Michael Gove, the levelling-up secretary, plans to ease planning rules in England to encourage the construction of more homes in city centres. His aim is to make it simpler to convert vacant retail premises and betting shops into flats and houses. However, critics argue that such conversions often result in poor-quality housing.
Rishi Sunak, the Chancellor of the Exchequer, reaffirms the party’s commitment to building one million homes before the anticipated 2024 election. Nevertheless, a report from the Commons housing committee revealed that while the government is on track to achieve its one million home target, it is not expected to meet its goal of delivering 300,000 new homes annually by the mid-2020s.
Meeting this figure became more challenging after the government diluted housing targets for local councils due to opposition from its own MPs, particularly those representing rural constituencies. Boris Johnson, the Prime Minister, emphasised that the government’s plan is to build homes where they are most needed and where local support exists, prioritising urban areas over countryside development.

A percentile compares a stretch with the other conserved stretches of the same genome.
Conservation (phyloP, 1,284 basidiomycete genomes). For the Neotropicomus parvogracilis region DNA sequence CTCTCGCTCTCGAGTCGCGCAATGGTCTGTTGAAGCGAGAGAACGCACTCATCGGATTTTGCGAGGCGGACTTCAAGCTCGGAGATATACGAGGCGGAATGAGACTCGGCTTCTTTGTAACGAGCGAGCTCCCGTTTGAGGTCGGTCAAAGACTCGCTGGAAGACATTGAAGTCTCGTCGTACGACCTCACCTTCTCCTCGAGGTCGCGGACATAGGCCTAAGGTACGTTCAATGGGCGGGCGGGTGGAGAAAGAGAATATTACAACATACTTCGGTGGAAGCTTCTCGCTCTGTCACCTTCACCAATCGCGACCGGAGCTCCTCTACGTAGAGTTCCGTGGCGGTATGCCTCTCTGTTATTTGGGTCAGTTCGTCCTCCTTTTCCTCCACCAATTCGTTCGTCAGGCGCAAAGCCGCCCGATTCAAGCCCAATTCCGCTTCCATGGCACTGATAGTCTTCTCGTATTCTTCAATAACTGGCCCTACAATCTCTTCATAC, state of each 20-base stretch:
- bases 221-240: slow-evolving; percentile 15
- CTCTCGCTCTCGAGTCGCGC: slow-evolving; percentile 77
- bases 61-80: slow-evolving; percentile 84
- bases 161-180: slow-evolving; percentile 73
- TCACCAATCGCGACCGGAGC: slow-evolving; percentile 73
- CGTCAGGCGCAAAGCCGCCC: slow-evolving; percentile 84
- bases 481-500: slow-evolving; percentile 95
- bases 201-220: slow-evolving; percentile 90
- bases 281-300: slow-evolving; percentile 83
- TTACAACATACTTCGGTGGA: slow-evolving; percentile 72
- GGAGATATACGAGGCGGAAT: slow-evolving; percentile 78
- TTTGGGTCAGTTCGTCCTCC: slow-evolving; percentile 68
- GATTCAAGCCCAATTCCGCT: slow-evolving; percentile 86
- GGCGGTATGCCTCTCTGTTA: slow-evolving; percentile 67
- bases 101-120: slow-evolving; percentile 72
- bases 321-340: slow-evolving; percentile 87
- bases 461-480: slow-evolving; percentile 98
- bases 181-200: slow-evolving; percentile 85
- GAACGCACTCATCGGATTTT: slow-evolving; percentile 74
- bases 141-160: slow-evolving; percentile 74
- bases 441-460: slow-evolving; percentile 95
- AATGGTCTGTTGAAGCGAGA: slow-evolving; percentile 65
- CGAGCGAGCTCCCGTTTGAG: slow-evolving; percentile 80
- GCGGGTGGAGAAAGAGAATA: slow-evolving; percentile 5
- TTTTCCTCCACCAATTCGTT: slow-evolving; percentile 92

Labour’s shadow housing secretary, Lisa Nandy, criticised the Tories, stating that the housing crisis has worsened under their administration.
During a speech in central London, Michael Gove expressed the government’s unwavering focus on urban areas, aiming to create denser cities with walkable and livable communities, thereby reducing commuting times. He believes that fostering vibrant urban spaces will also benefit the UK economy.
As part of his plan to increase housing availability, Gove intends to facilitate the conversion of shops, takeaways, and betting shops into residential units. Some commercial properties already have “permitted development rights,” allowing them to be converted into homes without requiring planning permission. In the past year, over 10,000 properties, including former offices, underwent such conversions.